Preliminary Findings and Limitations
Preliminary Findings and Limitations
First, review Critical Element III in the Final Project Guidelines and Rubric (Concluding Findings and Limitations). Considering your own proposed new product
concept, your chosen organization, and the marketing brief you will be submitting as your final project, address the following: · How does the market research you have so far done support your chosen organization’s objectives?
· What industry trends (and possible future trends) have you identified regarding your product proposal, and what are some possible implications of these
trends on your organization?
· How does your proposed marketing strategy align to legal, ethical, and industry standards?
· What limitations have you encountered in creating a market proposal for your product? Was this due to gaps in the market research you conducted?
|Subject||Writing a proposal||Pages||7||Style||APA|
Ford Motors’ Market Proposal
Market Research and the Chosen Organization’s Objectives
According to the market research conducted, Ford Motors’ objective is to launch a new product, Ford water-powered self-driving car. The research done so far supports Ford’s objectives in that it has demonstrated that there is an increasing market for self-driving cars globally. Du et al. (2021) indicate that self-driving car marketplace share contributed to about $41.20 billion in 2019 and this is predicted to reach $442.01 billion by 2027. Among the factors that the research established to be associated with the increasing marketplace share is the rising concerns about safety, investments in digital infrastructure, increase acceptance of self-driving vehicles in major economies (like Germany, Japan, China, and the U.S.), as well as technological advancements in the automotive sector (Tahir & Alexander, 2020). Government funding and development of supportive regulatory frameworks are also bolstering the growth of the industry (Sell et al., 2018). Nonetheless, the research established that low acceptance ratio is a limiting factor for the market’s expansion. Similarly, the market research supports Ford Motors’ objective of launching the self-driving since it shows that the industry has high potentials of expanding and that the self-driving cars are acting as catalysts in technological advancements of automobiles, with an estimated at 63% CAGR between 2021 and 2030 (Anderson, 2020), as shown in Figure 1 below.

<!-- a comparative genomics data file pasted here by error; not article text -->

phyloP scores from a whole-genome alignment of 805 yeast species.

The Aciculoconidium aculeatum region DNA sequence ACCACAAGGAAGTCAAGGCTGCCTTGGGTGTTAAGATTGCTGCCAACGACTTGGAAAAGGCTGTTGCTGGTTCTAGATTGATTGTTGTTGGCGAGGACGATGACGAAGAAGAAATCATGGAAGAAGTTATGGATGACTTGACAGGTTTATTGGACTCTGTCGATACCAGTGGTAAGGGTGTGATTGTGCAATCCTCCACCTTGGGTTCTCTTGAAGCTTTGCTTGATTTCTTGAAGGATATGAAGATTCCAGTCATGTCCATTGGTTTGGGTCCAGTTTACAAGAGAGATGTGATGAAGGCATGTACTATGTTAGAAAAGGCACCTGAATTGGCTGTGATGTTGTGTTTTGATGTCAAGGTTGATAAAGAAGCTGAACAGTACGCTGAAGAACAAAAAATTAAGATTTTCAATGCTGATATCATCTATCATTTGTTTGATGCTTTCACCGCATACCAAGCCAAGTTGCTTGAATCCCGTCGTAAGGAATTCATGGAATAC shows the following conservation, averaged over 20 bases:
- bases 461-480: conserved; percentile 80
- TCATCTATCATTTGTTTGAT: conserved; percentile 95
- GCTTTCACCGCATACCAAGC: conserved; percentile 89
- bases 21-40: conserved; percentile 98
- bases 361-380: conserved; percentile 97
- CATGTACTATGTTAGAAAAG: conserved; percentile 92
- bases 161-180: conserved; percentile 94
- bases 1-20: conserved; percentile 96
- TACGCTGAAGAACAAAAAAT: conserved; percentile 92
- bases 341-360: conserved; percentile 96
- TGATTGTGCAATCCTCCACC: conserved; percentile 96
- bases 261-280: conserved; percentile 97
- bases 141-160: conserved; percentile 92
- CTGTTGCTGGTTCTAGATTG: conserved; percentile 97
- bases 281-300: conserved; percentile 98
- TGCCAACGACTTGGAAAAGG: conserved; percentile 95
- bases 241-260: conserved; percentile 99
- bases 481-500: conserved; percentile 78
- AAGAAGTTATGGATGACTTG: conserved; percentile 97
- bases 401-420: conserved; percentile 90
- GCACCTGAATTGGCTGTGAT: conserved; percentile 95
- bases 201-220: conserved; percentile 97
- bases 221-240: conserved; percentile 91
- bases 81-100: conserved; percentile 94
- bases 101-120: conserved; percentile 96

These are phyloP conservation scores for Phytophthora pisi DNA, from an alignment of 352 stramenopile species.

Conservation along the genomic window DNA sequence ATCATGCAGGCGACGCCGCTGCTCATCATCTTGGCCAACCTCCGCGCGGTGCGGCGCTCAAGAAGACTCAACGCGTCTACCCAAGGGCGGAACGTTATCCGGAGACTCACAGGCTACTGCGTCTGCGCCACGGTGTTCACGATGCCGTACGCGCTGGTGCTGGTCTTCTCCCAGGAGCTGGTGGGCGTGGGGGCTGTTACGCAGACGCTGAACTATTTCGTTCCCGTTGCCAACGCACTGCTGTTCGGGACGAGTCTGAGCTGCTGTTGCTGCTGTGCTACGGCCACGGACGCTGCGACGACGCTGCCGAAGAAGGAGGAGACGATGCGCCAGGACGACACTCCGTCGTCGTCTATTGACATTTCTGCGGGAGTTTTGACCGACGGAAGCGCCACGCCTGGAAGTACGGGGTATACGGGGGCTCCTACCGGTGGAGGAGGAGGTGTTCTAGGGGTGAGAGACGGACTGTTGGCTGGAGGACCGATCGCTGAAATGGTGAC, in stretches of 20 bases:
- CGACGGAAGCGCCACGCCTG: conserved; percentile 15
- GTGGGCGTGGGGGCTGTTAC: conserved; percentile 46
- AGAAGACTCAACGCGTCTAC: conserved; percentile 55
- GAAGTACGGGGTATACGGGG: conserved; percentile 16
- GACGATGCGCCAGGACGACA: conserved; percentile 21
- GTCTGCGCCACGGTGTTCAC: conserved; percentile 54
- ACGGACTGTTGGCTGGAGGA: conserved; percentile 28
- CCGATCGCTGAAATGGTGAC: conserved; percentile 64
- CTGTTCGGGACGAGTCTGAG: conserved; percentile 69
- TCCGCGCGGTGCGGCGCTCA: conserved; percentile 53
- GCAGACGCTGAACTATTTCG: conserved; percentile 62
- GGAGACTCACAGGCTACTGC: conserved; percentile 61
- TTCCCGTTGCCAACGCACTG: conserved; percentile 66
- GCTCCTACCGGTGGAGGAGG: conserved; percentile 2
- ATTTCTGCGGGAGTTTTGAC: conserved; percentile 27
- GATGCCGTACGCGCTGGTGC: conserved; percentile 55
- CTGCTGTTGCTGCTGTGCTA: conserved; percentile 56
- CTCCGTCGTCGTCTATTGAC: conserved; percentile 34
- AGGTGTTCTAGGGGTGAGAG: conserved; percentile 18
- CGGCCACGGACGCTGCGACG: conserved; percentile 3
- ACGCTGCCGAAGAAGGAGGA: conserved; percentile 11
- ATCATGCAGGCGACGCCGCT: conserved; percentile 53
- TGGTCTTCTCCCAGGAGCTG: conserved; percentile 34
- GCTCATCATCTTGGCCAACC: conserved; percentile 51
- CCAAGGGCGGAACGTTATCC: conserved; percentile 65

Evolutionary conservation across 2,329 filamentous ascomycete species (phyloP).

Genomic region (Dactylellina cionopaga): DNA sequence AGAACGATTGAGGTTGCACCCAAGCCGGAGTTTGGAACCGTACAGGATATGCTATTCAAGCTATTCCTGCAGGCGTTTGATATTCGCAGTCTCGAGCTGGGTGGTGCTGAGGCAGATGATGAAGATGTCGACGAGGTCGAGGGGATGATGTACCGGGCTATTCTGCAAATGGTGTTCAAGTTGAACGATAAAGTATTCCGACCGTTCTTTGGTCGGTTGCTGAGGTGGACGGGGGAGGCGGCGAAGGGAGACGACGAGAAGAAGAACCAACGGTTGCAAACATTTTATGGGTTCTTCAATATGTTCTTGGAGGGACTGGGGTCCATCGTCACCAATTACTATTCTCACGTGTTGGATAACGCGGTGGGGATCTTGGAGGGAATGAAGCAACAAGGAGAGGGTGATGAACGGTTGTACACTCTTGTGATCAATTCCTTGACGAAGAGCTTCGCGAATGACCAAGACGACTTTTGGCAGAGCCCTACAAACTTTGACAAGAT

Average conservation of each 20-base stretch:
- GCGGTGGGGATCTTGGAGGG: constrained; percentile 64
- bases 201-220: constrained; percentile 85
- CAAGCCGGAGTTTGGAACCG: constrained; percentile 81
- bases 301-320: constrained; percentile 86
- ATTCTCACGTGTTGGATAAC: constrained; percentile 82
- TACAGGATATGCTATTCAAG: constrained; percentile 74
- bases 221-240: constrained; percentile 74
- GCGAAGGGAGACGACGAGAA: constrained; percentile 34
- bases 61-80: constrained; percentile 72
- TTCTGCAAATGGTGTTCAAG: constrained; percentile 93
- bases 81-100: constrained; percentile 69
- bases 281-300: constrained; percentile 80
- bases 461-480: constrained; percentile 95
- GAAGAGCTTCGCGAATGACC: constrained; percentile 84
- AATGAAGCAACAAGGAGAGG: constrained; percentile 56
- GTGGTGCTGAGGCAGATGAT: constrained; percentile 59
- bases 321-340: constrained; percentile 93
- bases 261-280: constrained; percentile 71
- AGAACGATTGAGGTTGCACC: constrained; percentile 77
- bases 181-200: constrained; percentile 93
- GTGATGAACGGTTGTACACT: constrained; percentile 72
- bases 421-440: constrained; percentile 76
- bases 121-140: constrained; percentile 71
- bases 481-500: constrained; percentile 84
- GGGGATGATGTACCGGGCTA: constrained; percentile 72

Figure 1. Self-driving trucks and cars by application, market size between 2020 and 2030 (‘000 units) (Sell et al., 2018).
Industry Trends and Possible Implications
The market research indicates that the U.S. is predicated to exhibit high acceptance of self-driving technology in defense and transportation to increase the country’s government support in solving transportation rules (Rassõlkin et al., 2018). Similarly, Europe is predicted to emerge as a lucrative marketplace for self-driving cars with increasing customer preferences for technologically advanced products (Zhao et al., 2018). Technological advancements and increasing acceptance of self-driving cars by various economies are anticipated to enhance the expansion of industrial applications of self-driving automobiles over the predicted period (Moraes et al., 2017).